Thursday, July 28, 2011

Cape Cod 2011

Walking to Great Island in Wellfleet
We went to Cape Cod for a couple of weeks. It was a time to recharge after preparing for the exhibition at F.A.N. Gallery for the past year. It was wonderful to go for long walks with the kids. We took them to Great Island in Wellfleet where we were able to see fiddler crabs (or as Aidan calls them, "fitler craps"). Along our hike around Great Island we smelled something much stronger than the salty muddy smell of the marsh -- the carcasses of two dolphins. They must have beached some time in the winter or early spring.  The kids were more interested in the fiddler crabs scurrying for their holes when the kids came running up to the waters edge than the dolphins. 

There were other wildflife encounters that were more pleasant. We found hermit crabs on the beach and Jim put them in a bucket for the kids to watch for a while before returning them to the sea. There were seals out in the water, who come to a protected area near Head of the Meadow beach in Truro to have their pups and feed. From a distance they look like black Labrador retrievers swimming with just their heads above water until you realize that they are far too large and long to be a dog.

On a walk up to the lighthouse we saw a Black Racer snake.  It reared up about 8 inches off the ground when we walked into its space. It was around four feet long and really quite beautiful.  I pulled the kids back not knowing what kind of snake it was and deciding to err on the side of caution.  I later asked the woman running the gift shop about the snake and she told me what it was and that it was not harmful. I wished I had let the kids look at it longer instead of rushing them away from it. 
Wild Turkey

One afternoon, when driving back to the cottage we saw a very large wild turkey on someone’s deck. The photo does not do it justice. Another afternoon we saw a fox come bolting across the road with something in its mouth. It was large and at first I thought it was a small coyote but Jim thought it was a fox. I think Jim is right and it is a gray fox.  

Gray Fox
Even around the cottage we rented in the woods were were inundated with wildlife. We saw deer and hawks. The kids loved chasing rabbits, chipmunks, and quail around the cottage. Early one morning, Jim saw a weasel chase a rabbit out from under the deck. The poor rabbit did not make it. 

At Pilgrim Lake we saw a swan from the vantage point of the bluffs above the lake. 

I was surprised to see so many different wild animals. It was wonderful to get away from the city and enjoy the woods, water and wildlife.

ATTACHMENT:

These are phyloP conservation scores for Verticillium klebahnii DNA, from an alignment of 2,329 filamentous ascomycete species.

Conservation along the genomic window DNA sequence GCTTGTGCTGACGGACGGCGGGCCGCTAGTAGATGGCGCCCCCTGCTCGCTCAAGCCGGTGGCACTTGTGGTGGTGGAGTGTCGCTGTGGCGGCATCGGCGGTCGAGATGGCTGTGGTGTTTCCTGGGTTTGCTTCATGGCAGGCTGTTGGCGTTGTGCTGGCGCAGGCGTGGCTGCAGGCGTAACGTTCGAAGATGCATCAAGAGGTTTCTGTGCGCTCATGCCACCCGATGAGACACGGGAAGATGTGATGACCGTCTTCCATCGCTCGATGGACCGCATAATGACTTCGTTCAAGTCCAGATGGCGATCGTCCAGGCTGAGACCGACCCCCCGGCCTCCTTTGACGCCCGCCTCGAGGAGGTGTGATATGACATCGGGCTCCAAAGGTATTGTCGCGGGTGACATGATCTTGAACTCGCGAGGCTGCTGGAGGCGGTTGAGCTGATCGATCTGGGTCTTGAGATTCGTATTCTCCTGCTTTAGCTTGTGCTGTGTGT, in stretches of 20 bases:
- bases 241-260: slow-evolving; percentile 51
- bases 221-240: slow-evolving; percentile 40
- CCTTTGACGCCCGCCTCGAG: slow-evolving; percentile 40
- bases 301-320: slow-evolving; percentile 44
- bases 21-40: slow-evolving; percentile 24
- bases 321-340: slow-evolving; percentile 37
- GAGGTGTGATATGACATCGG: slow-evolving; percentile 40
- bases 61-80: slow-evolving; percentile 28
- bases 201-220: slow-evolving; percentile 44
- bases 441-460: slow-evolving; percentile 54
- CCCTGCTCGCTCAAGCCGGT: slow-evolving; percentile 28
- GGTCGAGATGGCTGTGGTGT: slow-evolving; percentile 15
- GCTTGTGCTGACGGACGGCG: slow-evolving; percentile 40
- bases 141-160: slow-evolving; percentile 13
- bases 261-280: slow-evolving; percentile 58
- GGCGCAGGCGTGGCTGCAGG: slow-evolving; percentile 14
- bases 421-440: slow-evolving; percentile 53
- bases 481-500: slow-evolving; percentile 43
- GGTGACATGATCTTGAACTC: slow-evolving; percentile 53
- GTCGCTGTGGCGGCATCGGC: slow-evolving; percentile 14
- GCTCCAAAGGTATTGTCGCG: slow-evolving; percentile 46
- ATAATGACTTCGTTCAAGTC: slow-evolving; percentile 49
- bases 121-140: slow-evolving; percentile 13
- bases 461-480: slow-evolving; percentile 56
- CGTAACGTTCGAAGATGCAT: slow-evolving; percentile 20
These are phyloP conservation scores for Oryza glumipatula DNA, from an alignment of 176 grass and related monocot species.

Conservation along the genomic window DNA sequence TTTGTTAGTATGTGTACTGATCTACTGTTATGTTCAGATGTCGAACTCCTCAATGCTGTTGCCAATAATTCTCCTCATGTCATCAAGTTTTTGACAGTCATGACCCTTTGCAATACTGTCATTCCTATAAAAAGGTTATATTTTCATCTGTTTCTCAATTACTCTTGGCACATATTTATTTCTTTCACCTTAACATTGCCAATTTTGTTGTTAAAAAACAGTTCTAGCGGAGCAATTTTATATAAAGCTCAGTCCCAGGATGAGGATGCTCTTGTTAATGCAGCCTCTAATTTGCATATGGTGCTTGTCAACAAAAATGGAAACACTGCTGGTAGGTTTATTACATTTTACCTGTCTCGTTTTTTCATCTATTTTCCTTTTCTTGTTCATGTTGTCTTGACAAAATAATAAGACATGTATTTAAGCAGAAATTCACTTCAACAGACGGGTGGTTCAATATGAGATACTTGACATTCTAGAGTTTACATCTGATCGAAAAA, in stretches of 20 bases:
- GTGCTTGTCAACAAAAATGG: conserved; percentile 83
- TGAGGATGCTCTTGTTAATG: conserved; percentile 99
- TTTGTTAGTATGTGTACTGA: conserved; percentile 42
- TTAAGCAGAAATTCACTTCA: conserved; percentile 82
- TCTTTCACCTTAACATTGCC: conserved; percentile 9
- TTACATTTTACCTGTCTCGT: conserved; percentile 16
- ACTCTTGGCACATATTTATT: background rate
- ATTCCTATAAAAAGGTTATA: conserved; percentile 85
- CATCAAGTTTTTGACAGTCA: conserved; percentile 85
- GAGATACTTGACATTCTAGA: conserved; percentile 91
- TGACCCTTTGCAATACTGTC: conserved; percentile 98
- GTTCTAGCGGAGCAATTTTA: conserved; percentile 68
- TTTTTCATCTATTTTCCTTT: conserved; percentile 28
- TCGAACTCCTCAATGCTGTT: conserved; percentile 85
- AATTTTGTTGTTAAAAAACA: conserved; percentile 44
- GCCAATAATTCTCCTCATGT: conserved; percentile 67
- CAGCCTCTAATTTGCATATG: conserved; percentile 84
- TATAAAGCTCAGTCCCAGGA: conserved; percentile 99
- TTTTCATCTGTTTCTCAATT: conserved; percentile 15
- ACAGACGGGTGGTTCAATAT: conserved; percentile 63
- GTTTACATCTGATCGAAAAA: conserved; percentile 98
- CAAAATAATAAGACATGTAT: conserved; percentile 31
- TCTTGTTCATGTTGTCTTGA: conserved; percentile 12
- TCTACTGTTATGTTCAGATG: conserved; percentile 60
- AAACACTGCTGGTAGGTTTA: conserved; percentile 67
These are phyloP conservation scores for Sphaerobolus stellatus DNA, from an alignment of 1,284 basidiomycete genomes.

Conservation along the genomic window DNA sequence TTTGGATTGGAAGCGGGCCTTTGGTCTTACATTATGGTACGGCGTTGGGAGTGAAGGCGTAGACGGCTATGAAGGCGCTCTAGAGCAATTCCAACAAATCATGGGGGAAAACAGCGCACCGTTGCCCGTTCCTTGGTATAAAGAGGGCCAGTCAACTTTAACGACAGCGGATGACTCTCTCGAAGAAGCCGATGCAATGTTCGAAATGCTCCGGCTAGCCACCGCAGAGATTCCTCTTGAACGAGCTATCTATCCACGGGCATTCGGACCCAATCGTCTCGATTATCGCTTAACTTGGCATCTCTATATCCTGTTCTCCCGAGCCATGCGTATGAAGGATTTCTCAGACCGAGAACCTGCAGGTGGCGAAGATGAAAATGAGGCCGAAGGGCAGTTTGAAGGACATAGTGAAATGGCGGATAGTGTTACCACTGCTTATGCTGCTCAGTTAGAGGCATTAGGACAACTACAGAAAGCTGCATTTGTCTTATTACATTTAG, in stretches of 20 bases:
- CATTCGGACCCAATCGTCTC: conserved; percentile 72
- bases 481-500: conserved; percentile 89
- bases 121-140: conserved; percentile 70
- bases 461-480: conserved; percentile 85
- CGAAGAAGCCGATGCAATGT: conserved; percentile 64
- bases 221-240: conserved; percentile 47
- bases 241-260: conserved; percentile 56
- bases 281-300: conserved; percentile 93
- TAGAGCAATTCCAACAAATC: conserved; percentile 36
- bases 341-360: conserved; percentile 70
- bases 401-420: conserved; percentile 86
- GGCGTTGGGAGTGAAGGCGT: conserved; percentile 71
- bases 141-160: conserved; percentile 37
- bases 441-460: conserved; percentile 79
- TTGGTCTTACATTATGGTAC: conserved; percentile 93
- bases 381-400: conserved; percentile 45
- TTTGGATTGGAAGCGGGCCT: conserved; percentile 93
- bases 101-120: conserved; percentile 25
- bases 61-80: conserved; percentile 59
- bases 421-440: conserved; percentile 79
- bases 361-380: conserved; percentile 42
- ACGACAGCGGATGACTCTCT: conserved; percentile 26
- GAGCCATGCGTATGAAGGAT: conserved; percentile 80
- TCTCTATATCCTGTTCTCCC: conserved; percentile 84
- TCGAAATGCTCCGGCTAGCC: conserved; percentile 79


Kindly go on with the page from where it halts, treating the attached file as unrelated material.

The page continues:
Monday, July 18, 2011

Penguin (spheniscus humboldti)

Cool thoughts for a ridiculously hot day...

Friday, July 15, 2011

Lloyds Tower (Donegal)

Kate Kern Mundie, Lloyds Tower (Donegal), oil on masonite, 20 x 40 inches, 2011

Artists are intrigued by ruins, from 17th-century genre painters depicting Roman ruins in a Flemish landscape, 18th-century paintings done on the “Grand European Tour”, or even current realists depicting the dilapidation of industrial landscapes and urban blight.  The artist might choose for their composition to include ruins as a curiosity, to symbolize an allegory, or as documentation.  I painted Lloyds Tower partly because of its curious nature - an isolated tower with an interesting history, but I also used the tower to give a sense of scale to the painting.  It is a manmade structure in a rugged and austere landscape. The landscape is very abrupt:  land… sea. The tower helps tie the painting together. 

History of the tower:

Banba’s Crown or Malin Head sits at the northern tip of Ireland.  This area on the  Inishowen Peninsula in County Donegal has been a look out station for the last few centuries.

During the Napolenonic wars, the British built the tower as part of the 100-plus Martello lookout towers constructed to resist a potential invasion by Napoleon along the coast of England, Scotland, Ireland, Wales and the Channel Islands. The tower later served as a weather station and then a signal tower for the famous insurance company Lloyds of London. Employees stationed at the tower used semaphore and telescope to communicate with ships and the island of Inishtrahull’s lighthouse six miles away.

In 1901, Guglielmo Marconi set a radio signal station in the Lloyds Tower and in 1902 succeeded in sending the first commercial radio message from Malin Head to the ship S.S. Lake Ontario Later the station was taken over by the Post Office for communications.

During World War 2, Malin Head was once again used a lookout station. Other buildings were constructed nearby to house the Irish Defence Forces to keep a lookout and protect Irish neutrality. From the tower you can still see the word "EIRE" spelled out in stones to enable planes to identify their position and to recognize Ireland's neutrality in WWII. Since then, others have added their names along side Eire.

This spot may have been a look out long before the Martello Tower was built. It was originally named for the goddess Banba, the first person to set foot in Ireland.